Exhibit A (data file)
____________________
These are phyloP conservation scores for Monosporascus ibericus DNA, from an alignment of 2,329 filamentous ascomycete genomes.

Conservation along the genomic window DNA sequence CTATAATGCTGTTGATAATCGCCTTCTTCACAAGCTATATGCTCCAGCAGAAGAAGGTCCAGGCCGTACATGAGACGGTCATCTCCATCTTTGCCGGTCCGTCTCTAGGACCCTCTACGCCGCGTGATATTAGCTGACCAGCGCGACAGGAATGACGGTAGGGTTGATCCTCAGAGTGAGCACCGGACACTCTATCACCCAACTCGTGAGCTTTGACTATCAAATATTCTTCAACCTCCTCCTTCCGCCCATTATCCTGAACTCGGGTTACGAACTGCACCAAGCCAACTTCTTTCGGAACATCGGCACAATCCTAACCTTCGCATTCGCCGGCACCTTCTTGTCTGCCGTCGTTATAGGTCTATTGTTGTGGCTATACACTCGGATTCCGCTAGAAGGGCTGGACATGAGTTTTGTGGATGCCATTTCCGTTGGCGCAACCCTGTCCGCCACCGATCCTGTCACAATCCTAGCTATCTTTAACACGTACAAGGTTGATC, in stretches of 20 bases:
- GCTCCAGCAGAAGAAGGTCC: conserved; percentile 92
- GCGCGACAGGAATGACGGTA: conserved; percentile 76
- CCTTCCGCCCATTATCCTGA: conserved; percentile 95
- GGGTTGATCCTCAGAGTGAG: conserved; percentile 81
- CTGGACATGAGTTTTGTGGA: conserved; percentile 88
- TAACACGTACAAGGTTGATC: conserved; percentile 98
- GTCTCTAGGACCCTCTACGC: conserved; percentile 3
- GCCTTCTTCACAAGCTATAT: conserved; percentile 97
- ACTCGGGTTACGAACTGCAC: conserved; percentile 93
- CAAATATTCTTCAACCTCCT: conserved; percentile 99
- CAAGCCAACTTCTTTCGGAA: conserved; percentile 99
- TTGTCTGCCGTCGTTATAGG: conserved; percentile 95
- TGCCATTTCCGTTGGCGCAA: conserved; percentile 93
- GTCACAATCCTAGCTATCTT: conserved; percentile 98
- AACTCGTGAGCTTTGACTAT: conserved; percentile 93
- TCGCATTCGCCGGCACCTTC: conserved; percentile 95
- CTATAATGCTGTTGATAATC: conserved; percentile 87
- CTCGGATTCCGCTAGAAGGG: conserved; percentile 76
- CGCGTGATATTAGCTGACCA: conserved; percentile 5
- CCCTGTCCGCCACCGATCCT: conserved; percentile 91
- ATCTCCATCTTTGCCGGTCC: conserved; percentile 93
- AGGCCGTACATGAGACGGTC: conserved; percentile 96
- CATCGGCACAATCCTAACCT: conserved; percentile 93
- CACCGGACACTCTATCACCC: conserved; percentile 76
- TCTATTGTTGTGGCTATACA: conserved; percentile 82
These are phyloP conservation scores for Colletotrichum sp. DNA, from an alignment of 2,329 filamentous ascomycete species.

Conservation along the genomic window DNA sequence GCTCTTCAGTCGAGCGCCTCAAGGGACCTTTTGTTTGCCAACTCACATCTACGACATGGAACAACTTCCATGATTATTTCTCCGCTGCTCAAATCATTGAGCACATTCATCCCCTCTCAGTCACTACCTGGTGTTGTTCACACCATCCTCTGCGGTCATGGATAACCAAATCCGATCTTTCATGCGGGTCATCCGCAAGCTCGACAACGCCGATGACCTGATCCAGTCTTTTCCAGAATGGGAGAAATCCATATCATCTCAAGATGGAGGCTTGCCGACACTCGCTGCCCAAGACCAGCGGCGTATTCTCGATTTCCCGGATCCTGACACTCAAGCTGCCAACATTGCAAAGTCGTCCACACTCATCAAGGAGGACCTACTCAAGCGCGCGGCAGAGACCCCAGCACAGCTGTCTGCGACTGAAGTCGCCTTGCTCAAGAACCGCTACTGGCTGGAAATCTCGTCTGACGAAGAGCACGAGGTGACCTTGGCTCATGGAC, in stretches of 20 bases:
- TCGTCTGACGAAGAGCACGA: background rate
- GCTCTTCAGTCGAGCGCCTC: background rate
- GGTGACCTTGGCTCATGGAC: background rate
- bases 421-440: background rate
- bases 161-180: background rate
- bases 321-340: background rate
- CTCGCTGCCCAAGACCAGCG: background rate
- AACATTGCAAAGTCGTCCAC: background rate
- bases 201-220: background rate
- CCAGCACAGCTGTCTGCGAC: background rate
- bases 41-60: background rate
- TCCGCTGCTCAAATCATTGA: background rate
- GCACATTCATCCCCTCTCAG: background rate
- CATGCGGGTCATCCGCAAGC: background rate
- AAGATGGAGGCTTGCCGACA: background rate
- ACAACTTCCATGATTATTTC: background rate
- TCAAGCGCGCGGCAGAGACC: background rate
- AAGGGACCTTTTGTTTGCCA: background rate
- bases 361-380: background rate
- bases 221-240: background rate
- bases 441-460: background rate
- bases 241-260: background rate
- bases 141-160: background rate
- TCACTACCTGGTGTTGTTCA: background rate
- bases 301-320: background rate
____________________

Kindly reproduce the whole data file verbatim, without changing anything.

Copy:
These are phyloP conservation scores for Monosporascus ibericus DNA, from an alignment of 2,329 filamentous ascomycete genomes.

Conservation along the genomic window DNA sequence CTATAATGCTGTTGATAATCGCCTTCTTCACAAGCTATATGCTCCAGCAGAAGAAGGTCCAGGCCGTACATGAGACGGTCATCTCCATCTTTGCCGGTCCGTCTCTAGGACCCTCTACGCCGCGTGATATTAGCTGACCAGCGCGACAGGAATGACGGTAGGGTTGATCCTCAGAGTGAGCACCGGACACTCTATCACCCAACTCGTGAGCTTTGACTATCAAATATTCTTCAACCTCCTCCTTCCGCCCATTATCCTGAACTCGGGTTACGAACTGCACCAAGCCAACTTCTTTCGGAACATCGGCACAATCCTAACCTTCGCATTCGCCGGCACCTTCTTGTCTGCCGTCGTTATAGGTCTATTGTTGTGGCTATACACTCGGATTCCGCTAGAAGGGCTGGACATGAGTTTTGTGGATGCCATTTCCGTTGGCGCAACCCTGTCCGCCACCGATCCTGTCACAATCCTAGCTATCTTTAACACGTACAAGGTTGATC, in stretches of 20 bases:
- GCTCCAGCAGAAGAAGGTCC: conserved; percentile 92
- GCGCGACAGGAATGACGGTA: conserved; percentile 76
- CCTTCCGCCCATTATCCTGA: conserved; percentile 95
- GGGTTGATCCTCAGAGTGAG: conserved; percentile 81
- CTGGACATGAGTTTTGTGGA: conserved; percentile 88
- TAACACGTACAAGGTTGATC: conserved; percentile 98
- GTCTCTAGGACCCTCTACGC: conserved; percentile 3
- GCCTTCTTCACAAGCTATAT: conserved; percentile 97
- ACTCGGGTTACGAACTGCAC: conserved; percentile 93
- CAAATATTCTTCAACCTCCT: conserved; percentile 99
- CAAGCCAACTTCTTTCGGAA: conserved; percentile 99
- TTGTCTGCCGTCGTTATAGG: conserved; percentile 95
- TGCCATTTCCGTTGGCGCAA: conserved; percentile 93
- GTCACAATCCTAGCTATCTT: conserved; percentile 98
- AACTCGTGAGCTTTGACTAT: conserved; percentile 93
- TCGCATTCGCCGGCACCTTC: conserved; percentile 95
- CTATAATGCTGTTGATAATC: conserved; percentile 87
- CTCGGATTCCGCTAGAAGGG: conserved; percentile 76
- CGCGTGATATTAGCTGACCA: conserved; percentile 5
- CCCTGTCCGCCACCGATCCT: conserved; percentile 91
- ATCTCCATCTTTGCCGGTCC: conserved; percentile 93
- AGGCCGTACATGAGACGGTC: conserved; percentile 96
- CATCGGCACAATCCTAACCT: conserved; percentile 93
- CACCGGACACTCTATCACCC: conserved; percentile 76
- TCTATTGTTGTGGCTATACA: conserved; percentile 82
These are phyloP conservation scores for Colletotrichum sp. DNA, from an alignment of 2,329 filamentous ascomycete species.

Conservation along the genomic window DNA sequence GCTCTTCAGTCGAGCGCCTCAAGGGACCTTTTGTTTGCCAACTCACATCTACGACATGGAACAACTTCCATGATTATTTCTCCGCTGCTCAAATCATTGAGCACATTCATCCCCTCTCAGTCACTACCTGGTGTTGTTCACACCATCCTCTGCGGTCATGGATAACCAAATCCGATCTTTCATGCGGGTCATCCGCAAGCTCGACAACGCCGATGACCTGATCCAGTCTTTTCCAGAATGGGAGAAATCCATATCATCTCAAGATGGAGGCTTGCCGACACTCGCTGCCCAAGACCAGCGGCGTATTCTCGATTTCCCGGATCCTGACACTCAAGCTGCCAACATTGCAAAGTCGTCCACACTCATCAAGGAGGACCTACTCAAGCGCGCGGCAGAGACCCCAGCACAGCTGTCTGCGACTGAAGTCGCCTTGCTCAAGAACCGCTACTGGCTGGAAATCTCGTCTGACGAAGAGCACGAGGTGACCTTGGCTCATGGAC, in stretches of 20 bases:
- TCGTCTGACGAAGAGCACGA: background rate
- GCTCTTCAGTCGAGCGCCTC: background rate
- GGTGACCTTGGCTCATGGAC: background rate
- bases 421-440: background rate
- bases 161-180: background rate
- bases 321-340: background rate
- CTCGCTGCCCAAGACCAGCG: background rate
- AACATTGCAAAGTCGTCCAC: background rate
- bases 201-220: background rate
- CCAGCACAGCTGTCTGCGAC: background rate
- bases 41-60: background rate
- TCCGCTGCTCAAATCATTGA: background rate
- GCACATTCATCCCCTCTCAG: background rate
- CATGCGGGTCATCCGCAAGC: background rate
- AAGATGGAGGCTTGCCGACA: background rate
- ACAACTTCCATGATTATTTC: background rate
- TCAAGCGCGCGGCAGAGACC: background rate
- AAGGGACCTTTTGTTTGCCA: background rate
- bases 361-380: background rate
- bases 221-240: background rate
- bases 441-460: background rate
- bases 241-260: background rate
- bases 141-160: background rate
- TCACTACCTGGTGTTGTTCA: background rate
- bases 301-320: background rate